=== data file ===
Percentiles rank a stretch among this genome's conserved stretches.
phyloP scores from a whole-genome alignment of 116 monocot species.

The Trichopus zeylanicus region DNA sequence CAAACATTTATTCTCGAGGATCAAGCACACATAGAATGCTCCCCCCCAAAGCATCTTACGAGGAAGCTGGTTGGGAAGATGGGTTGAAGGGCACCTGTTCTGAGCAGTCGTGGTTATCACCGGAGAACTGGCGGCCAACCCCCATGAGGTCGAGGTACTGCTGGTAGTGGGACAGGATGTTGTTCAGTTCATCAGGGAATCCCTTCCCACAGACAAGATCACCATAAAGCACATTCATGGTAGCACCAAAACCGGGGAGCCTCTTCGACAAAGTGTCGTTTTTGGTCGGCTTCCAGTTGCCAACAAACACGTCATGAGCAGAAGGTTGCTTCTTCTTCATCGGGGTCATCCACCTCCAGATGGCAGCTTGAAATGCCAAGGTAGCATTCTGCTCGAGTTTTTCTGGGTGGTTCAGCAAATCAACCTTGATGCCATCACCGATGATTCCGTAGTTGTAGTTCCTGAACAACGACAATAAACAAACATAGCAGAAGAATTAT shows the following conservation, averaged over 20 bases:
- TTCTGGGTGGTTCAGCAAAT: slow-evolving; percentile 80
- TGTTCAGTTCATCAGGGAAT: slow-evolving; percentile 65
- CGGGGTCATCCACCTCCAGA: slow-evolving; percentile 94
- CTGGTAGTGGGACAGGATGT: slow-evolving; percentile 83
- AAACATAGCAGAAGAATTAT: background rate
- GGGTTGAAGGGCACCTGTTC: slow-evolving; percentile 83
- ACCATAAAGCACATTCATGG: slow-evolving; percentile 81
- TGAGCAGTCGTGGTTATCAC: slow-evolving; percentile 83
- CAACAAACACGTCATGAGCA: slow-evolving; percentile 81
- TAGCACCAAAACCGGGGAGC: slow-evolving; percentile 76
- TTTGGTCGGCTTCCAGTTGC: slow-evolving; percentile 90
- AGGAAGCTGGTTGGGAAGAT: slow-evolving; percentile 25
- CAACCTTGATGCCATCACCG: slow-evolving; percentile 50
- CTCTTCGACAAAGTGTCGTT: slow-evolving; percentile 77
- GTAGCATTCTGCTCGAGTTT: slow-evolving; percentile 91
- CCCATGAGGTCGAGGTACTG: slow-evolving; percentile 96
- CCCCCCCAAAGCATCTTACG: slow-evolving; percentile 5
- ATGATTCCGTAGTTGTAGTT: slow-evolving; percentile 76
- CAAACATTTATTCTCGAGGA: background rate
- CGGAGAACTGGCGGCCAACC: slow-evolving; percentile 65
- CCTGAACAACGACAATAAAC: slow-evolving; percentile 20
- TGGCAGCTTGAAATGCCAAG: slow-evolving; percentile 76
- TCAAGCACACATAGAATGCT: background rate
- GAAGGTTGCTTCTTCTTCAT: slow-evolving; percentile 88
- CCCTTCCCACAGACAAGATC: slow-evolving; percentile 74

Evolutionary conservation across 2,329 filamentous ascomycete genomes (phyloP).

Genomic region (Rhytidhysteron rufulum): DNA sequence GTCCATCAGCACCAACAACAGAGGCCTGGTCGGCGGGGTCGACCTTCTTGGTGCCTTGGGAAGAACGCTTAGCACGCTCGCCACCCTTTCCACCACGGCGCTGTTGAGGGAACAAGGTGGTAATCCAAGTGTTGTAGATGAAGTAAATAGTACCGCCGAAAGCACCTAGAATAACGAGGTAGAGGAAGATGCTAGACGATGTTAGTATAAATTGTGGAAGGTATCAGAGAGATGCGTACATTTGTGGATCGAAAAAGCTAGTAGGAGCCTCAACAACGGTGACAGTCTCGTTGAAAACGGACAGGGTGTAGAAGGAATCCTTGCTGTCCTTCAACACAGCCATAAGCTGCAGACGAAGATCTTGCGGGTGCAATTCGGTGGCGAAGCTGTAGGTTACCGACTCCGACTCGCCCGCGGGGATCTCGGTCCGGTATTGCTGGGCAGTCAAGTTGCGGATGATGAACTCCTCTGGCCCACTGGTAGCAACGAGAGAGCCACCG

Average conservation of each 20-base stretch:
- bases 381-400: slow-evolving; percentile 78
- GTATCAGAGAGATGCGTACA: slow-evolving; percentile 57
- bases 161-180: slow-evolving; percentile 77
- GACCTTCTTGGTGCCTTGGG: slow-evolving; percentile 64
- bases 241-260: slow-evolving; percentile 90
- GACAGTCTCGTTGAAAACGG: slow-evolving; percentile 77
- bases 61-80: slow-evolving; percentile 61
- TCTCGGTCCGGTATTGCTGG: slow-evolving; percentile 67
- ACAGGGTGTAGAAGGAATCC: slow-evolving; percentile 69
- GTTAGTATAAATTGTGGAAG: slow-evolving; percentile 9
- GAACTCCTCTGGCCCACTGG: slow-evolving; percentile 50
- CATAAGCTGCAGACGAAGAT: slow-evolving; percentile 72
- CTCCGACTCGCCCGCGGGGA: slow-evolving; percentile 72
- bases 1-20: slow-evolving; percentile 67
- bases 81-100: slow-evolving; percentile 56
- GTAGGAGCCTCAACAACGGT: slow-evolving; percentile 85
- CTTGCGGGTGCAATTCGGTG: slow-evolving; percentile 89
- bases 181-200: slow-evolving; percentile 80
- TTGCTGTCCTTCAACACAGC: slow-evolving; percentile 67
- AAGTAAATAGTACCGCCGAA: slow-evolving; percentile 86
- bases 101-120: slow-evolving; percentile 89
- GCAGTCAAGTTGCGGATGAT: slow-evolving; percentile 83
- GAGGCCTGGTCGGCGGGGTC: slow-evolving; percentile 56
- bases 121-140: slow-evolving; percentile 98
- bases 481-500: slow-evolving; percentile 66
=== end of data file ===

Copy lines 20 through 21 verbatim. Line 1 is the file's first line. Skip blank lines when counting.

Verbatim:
- CCCCCCCAAAGCATCTTACG: slow-evolving; percentile 5
- ATGATTCCGTAGTTGTAGTT: slow-evolving; percentile 76